Shining Light on Fiction During the North Korea-Sony saga, we learned two important lessons. The first is that there are two sides to this story, and neither of them are correct because ultimately we should have neither inappropriate movies nor dictators. The second is that we cannot remain entirely fixed on the religious world, but we also must see beyond the external, secular view of reality. It’s important to ground our Torah-based thoughts into real-life activism. To view our act [...]

    Read more →
  • Arts and Culture Blogs Nine Decades of Moses at the Movies

    Nine Decades of Moses at the Movies

    JNS.org – Hollywood has had its share of big-budget biblical flops, but until now, the Exodus narrative has not been among them. Studios have brought Moses to the big screen sparingly, but in ways that defined the image and character of Moses for each generation of audiences. The first biblical epic In 1923, director Cecil B. DeMille left it to the American public to decide the subject of his next movie for Paramount. DeMille received a letter from a mechanic [...]

    Read more →
  • Arts and Culture Blogs Exodus on Screen (REVIEW)

    Exodus on Screen (REVIEW)

    JNS.org – The story of the Exodus from Egypt is a tale as old as time itself, to borrow a turn of phrase. It’s retold every Passover, both at the seder table and whenever “The Ten Commandments” is aired on television. But the latest adaptation—Ridley Scott’s epic film, “Exodus: Gods and Kings”—fails to meet expectations. Scott’s “Exodus” alters the source material to service the story and ground the tale, but the attempt to reinvent the biblical narrative becomes laughable. Moses [...]

    Read more →
  • Jewish Identity Lifestyle ‘Jewish Food Movement’ Comes of Age

    ‘Jewish Food Movement’ Comes of Age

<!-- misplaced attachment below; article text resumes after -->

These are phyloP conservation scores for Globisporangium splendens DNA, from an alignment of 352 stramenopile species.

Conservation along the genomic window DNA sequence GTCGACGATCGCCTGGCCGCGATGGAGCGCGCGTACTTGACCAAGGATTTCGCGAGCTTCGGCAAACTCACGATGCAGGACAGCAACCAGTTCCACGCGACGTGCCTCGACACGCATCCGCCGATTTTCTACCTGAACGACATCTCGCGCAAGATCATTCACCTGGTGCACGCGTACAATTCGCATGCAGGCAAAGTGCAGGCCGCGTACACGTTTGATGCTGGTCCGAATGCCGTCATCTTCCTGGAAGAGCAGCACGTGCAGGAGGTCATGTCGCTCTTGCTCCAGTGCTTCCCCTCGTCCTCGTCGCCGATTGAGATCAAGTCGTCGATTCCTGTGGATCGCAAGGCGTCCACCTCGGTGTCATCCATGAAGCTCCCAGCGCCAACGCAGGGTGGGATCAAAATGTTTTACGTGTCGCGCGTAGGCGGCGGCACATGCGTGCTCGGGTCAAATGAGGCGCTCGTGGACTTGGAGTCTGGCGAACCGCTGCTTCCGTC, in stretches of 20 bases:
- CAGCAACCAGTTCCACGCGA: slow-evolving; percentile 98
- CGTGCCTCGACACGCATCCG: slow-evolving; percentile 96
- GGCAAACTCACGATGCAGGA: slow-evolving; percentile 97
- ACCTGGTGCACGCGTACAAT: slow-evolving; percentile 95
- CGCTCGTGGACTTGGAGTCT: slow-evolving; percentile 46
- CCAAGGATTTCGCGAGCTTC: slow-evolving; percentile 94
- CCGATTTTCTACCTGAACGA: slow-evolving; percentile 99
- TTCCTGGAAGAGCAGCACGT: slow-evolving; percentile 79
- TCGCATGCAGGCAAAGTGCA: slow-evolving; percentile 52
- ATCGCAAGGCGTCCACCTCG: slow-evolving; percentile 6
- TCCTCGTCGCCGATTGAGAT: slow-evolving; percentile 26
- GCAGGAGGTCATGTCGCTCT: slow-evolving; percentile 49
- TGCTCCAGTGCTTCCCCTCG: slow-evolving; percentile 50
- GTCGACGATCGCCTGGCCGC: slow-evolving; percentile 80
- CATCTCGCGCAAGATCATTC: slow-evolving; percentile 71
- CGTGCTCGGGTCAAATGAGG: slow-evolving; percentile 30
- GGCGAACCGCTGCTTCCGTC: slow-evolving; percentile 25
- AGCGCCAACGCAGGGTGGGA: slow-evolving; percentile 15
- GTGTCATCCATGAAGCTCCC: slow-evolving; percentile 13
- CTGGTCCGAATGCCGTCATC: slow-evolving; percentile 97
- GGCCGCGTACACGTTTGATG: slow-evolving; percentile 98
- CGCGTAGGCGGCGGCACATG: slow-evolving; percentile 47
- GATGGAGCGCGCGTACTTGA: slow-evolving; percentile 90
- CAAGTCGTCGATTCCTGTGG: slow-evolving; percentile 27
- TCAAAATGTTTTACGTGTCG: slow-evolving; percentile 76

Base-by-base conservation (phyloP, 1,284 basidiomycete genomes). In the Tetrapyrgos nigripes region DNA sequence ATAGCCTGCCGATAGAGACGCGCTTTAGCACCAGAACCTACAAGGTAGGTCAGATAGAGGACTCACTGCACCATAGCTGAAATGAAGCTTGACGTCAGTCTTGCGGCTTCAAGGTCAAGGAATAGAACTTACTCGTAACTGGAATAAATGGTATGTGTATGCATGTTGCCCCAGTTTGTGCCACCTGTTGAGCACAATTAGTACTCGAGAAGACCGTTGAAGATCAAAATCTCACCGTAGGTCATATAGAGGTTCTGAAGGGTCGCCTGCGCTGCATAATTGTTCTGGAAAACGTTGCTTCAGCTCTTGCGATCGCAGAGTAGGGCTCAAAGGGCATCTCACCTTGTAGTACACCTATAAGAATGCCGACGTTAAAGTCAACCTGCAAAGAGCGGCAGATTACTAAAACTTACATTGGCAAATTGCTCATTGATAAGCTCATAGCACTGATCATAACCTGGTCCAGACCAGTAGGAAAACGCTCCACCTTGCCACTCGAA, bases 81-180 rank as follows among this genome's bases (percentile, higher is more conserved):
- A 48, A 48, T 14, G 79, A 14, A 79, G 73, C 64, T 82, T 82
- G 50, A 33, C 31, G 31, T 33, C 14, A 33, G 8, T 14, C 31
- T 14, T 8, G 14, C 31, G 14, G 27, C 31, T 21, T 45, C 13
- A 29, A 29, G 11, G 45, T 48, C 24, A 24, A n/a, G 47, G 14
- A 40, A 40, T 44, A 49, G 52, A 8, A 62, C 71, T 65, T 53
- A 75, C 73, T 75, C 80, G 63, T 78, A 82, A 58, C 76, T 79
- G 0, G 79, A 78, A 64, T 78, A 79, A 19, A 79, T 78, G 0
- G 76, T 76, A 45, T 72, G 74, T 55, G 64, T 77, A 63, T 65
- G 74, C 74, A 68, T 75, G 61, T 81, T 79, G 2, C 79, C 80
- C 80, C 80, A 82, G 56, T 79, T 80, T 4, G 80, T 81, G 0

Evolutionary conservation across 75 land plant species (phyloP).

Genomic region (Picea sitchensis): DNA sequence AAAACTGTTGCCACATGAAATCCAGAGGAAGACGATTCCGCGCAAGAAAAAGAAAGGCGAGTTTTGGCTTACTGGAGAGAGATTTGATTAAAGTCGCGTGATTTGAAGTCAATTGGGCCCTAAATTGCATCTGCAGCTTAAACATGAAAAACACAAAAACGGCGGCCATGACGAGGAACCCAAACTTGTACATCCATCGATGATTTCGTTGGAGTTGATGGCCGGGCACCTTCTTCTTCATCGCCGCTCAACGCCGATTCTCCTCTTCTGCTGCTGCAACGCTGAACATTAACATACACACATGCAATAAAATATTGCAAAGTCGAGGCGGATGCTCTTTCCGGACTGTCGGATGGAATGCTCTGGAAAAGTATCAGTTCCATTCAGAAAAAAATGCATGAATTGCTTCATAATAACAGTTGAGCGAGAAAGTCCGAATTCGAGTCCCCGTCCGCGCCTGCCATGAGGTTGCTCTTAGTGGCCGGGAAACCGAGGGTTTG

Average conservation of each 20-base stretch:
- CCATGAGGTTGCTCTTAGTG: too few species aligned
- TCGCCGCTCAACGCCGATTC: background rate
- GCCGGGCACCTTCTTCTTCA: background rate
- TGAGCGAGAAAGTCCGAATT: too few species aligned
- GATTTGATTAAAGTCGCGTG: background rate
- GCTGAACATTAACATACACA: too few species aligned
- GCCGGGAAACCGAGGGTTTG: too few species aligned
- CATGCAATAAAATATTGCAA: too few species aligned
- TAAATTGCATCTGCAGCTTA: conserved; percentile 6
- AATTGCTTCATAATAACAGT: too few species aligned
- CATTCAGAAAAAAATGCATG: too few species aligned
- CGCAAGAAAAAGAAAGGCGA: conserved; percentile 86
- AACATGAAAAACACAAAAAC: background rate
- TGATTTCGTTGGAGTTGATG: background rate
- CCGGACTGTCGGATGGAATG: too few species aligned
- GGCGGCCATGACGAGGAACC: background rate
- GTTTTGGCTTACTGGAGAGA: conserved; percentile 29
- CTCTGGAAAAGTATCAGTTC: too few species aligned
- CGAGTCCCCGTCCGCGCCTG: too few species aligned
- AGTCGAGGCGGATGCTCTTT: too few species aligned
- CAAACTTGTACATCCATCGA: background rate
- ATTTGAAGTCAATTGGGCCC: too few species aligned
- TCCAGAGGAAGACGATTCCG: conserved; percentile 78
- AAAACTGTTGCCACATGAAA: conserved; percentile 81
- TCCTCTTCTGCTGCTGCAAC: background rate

JNS.org - In December 2007, leaders of the Hazon nonprofit drafted seven-year goals for what they coined as the “Jewish Food Movement,” which has since been characterized by the increased prioritization of healthy eating, sustainable agriculture, and food-related activism in the Jewish community. What do the next seven years hold in store? “One thing I would like to see happen in the next seven years is [regarding] the issue of sugar, soda, and obesity, [seeing] what would it be like to rally the [...]

    Read more →
  • Blogs Education Seeds of ‘Start-Up Nation’ Cultivated by Israel Sci-Tech Schools

    Seeds of ‘Start-Up Nation’ Cultivated by Israel Sci-Tech Schools

    JNS.org – Forget the dioramas. How about working on an Israeli Air Force drone? That’s exactly the kind of beyond-their-years access enjoyed by students at the Israel Aerospace Industries (IAI) industrial vocational high school run by Israel Sci-Tech Schools, the largest education network in the Jewish state. More than 300 students (250 on the high school level and 68 at a two-year vocational academy) get hands-on training in the disciplines of aviation mechanics, electricity and energy control, and unmanned air [...]

    Read more →



Sign up now to receive our regular news briefs.